ESP - Teacher Collaboration pays off in Westminster
In non-bargaining Colorado, a wall-to-wall local stands strong.
By John Rosales
In 2007, the Westminster Education Association (WEA), north of Denver in Colorado, bargained a teacher starting salary of $40,000, which increased to $40,500 in 2008–09.
That year, education support professionals (ESPs) received a humbling 70-cent raise.
Under most circumstances, this might create some tension between ESPs and teachers, especially if they belong to the same wall-to-wall unit as in Westminster. Of WEA’s 760 members, about half are ESPs.
They were told that 2007 wasn’t their year. It wasn’t their turn. They would have to sit, wait, and trust that their teacher-members would accept a smaller percentage of the next salary package.
“ESPs thought they were the stepchild [of WEA] when it came to getting the rewards,” says Gary McKee, a maintenance technician who was on the contract negotiating team. “We told them to stay focused—we’ll get there.”
They did. During the bargaining sessions for 2008–09, ESP pay was the priority. Out of a 4 percent package, teachers accepted a paltry 1.25 percent pay hike while ESPs gained a minimum $1.25-per-hour raise, though in many cases the increase was much higher.
“That raised everybody up,” says McKee, who has been with Adams School District 50 for 13 years. “In order to gain ground, we had to get away from the traditional cost of living percentage increases.”
Across-the-board pay raises brought up the low end of the ESP pay scale where a music librarian, for example, earning $19,168 in 2007–08 is now at $22,240. Entry-level bus drivers ($15,422 to $18,270) and head custodians at elementary schools ($25,459 to $30,160) received raises of 18.5 percent.
It some categories, pay hikes were even more significant. Entry-level head custodians at secondary schools leapt $17,118 ($26,562 to $43,680), an increase of 64 percent. Pay for locksmiths increased $16,827 ($33,093 to $49,920) while that for carpenters and mechanics jumped $13,707 ($33,093 to $46,800).
In addition, longevity payments were doubled to $800 a year, ESPs covering a class gained a $4-per-hour premium, and a variety of ESP job titles were upgraded.
The collaboration between ESPs and teachers has produced successful contracts, and a representative membership where 74 percent of ESPs and 76 percent of teachers who work in the district belong to WEA.
The 16-member board includes two vice presidents (one from each group), a secretary and treasurer (both ESPs), and 11 other elected officers (of which five are ESPs). The WEA president, Melissa Walsh, a teacher, says the arrangement has worked well for all involved since ESPs joined WEA in 2000.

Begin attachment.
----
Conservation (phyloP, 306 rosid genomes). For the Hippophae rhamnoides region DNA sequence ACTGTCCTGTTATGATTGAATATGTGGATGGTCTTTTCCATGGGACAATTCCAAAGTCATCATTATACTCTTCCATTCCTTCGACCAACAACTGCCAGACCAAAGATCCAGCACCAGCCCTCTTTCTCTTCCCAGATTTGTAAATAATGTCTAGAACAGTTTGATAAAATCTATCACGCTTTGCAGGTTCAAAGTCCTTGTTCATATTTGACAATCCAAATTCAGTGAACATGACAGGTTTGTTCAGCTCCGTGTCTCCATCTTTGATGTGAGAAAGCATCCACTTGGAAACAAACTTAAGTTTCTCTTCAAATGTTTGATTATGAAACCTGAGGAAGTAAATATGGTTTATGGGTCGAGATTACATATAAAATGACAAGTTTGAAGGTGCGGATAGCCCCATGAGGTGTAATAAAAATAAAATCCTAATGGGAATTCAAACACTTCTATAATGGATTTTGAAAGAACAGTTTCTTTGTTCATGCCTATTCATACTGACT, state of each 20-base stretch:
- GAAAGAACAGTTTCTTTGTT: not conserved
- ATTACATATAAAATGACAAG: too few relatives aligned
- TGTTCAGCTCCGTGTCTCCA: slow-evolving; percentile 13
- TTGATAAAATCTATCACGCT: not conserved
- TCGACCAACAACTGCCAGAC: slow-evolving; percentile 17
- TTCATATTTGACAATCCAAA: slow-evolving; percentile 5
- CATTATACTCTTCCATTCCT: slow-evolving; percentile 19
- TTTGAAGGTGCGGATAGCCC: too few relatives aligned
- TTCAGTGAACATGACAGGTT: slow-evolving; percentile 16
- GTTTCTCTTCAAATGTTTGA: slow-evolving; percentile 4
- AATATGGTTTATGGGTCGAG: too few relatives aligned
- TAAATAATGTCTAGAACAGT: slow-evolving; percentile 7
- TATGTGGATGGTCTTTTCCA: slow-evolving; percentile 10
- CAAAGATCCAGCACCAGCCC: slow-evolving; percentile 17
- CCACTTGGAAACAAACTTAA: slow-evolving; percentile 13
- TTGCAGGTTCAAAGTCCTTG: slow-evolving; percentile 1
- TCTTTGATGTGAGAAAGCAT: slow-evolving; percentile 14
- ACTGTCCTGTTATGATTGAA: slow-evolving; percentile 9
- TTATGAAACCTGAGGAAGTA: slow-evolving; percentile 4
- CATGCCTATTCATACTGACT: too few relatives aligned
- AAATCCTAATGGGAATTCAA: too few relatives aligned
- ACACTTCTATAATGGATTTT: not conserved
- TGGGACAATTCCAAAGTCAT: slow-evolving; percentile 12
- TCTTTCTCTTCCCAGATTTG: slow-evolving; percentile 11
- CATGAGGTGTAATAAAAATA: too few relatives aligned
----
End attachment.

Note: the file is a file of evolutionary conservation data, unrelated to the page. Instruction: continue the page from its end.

“ESPs and certified [teachers] get to know about each other’s jobs, and sit together at the same negotiating table,” she says. “We have the same pot of money.”
Before joining the 40-year-old WEA, ESPs were not represented in district negotiations. Colorado does not have a bargaining law.
“We didn’t have a choice in anything,” says McKee. “There was an atmosphere where you wouldn’t speak out because your job would be in jeopardy.”
After teachers voted overwhelmingly to sign up ESPs, both groups gained “great bargaining power because the district can’t play us against one another,” says Laura Wood, a WEA administrative assistant and former district clerical worker. “When it comes to common ground [like health insurance], everything negotiated for teachers is negotiated for ESPs.”
Recent contract gains are just the beginning, says Bill Lopez, the Colorado Education Association UniServ director assigned to Westminster. “We want to attract and keep the very best teachers and ESPs in the area,” Lopez says. “We want this to be the district where they really want to work because they are compensated and treated well.”
Despite recent bargaining successes, Lopez says the district struggles with high poverty, student mobility, and a low property tax base. While the district has not organized a living wage campaign, “it’s a goal,” says McKee.